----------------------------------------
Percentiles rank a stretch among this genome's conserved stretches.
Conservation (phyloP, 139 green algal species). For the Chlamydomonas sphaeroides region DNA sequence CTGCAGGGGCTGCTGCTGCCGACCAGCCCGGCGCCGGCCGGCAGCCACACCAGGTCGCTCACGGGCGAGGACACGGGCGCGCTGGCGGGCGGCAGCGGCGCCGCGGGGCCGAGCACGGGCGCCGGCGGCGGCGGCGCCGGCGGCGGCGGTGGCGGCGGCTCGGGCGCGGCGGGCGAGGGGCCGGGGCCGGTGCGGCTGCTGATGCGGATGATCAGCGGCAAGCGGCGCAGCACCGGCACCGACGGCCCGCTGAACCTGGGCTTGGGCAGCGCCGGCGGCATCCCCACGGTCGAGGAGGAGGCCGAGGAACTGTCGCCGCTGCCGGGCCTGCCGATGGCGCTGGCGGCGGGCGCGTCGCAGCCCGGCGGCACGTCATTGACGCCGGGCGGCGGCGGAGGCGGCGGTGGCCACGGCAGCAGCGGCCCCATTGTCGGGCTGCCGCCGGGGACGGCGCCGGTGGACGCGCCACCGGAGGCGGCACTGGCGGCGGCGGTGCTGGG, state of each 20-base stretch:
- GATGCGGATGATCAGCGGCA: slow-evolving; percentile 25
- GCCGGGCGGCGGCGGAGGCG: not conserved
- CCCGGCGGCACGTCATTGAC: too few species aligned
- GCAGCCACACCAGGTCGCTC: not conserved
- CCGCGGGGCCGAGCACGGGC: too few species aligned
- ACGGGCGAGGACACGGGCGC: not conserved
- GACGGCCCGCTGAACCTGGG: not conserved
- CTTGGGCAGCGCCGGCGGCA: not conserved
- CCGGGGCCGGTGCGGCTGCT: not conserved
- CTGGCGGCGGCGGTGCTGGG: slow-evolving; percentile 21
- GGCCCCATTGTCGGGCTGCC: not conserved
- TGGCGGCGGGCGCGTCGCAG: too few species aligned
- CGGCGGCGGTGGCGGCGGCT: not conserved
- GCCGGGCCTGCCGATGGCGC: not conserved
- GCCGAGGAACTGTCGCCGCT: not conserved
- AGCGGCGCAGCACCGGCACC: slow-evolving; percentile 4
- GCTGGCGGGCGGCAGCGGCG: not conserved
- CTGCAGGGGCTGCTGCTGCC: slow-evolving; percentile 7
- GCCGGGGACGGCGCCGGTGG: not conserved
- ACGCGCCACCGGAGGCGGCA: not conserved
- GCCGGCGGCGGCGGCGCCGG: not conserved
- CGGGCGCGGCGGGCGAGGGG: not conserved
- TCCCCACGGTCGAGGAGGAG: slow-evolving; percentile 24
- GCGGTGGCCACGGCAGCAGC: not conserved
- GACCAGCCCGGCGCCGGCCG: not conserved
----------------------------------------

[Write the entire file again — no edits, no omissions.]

Percentiles rank a stretch among this genome's conserved stretches.
Conservation (phyloP, 139 green algal species). For the Chlamydomonas sphaeroides region DNA sequence CTGCAGGGGCTGCTGCTGCCGACCAGCCCGGCGCCGGCCGGCAGCCACACCAGGTCGCTCACGGGCGAGGACACGGGCGCGCTGGCGGGCGGCAGCGGCGCCGCGGGGCCGAGCACGGGCGCCGGCGGCGGCGGCGCCGGCGGCGGCGGTGGCGGCGGCTCGGGCGCGGCGGGCGAGGGGCCGGGGCCGGTGCGGCTGCTGATGCGGATGATCAGCGGCAAGCGGCGCAGCACCGGCACCGACGGCCCGCTGAACCTGGGCTTGGGCAGCGCCGGCGGCATCCCCACGGTCGAGGAGGAGGCCGAGGAACTGTCGCCGCTGCCGGGCCTGCCGATGGCGCTGGCGGCGGGCGCGTCGCAGCCCGGCGGCACGTCATTGACGCCGGGCGGCGGCGGAGGCGGCGGTGGCCACGGCAGCAGCGGCCCCATTGTCGGGCTGCCGCCGGGGACGGCGCCGGTGGACGCGCCACCGGAGGCGGCACTGGCGGCGGCGGTGCTGGG, state of each 20-base stretch:
- GATGCGGATGATCAGCGGCA: slow-evolving; percentile 25
- GCCGGGCGGCGGCGGAGGCG: not conserved
- CCCGGCGGCACGTCATTGAC: too few species aligned
- GCAGCCACACCAGGTCGCTC: not conserved
- CCGCGGGGCCGAGCACGGGC: too few species aligned
- ACGGGCGAGGACACGGGCGC: not conserved
- GACGGCCCGCTGAACCTGGG: not conserved
- CTTGGGCAGCGCCGGCGGCA: not conserved
- CCGGGGCCGGTGCGGCTGCT: not conserved
- CTGGCGGCGGCGGTGCTGGG: slow-evolving; percentile 21
- GGCCCCATTGTCGGGCTGCC: not conserved
- TGGCGGCGGGCGCGTCGCAG: too few species aligned
- CGGCGGCGGTGGCGGCGGCT: not conserved
- GCCGGGCCTGCCGATGGCGC: not conserved
- GCCGAGGAACTGTCGCCGCT: not conserved
- AGCGGCGCAGCACCGGCACC: slow-evolving; percentile 4
- GCTGGCGGGCGGCAGCGGCG: not conserved
- CTGCAGGGGCTGCTGCTGCC: slow-evolving; percentile 7
- GCCGGGGACGGCGCCGGTGG: not conserved
- ACGCGCCACCGGAGGCGGCA: not conserved
- GCCGGCGGCGGCGGCGCCGG: not conserved
- CGGGCGCGGCGGGCGAGGGG: not conserved
- TCCCCACGGTCGAGGAGGAG: slow-evolving; percentile 24
- GCGGTGGCCACGGCAGCAGC: not conserved
- GACCAGCCCGGCGCCGGCCG: not conserved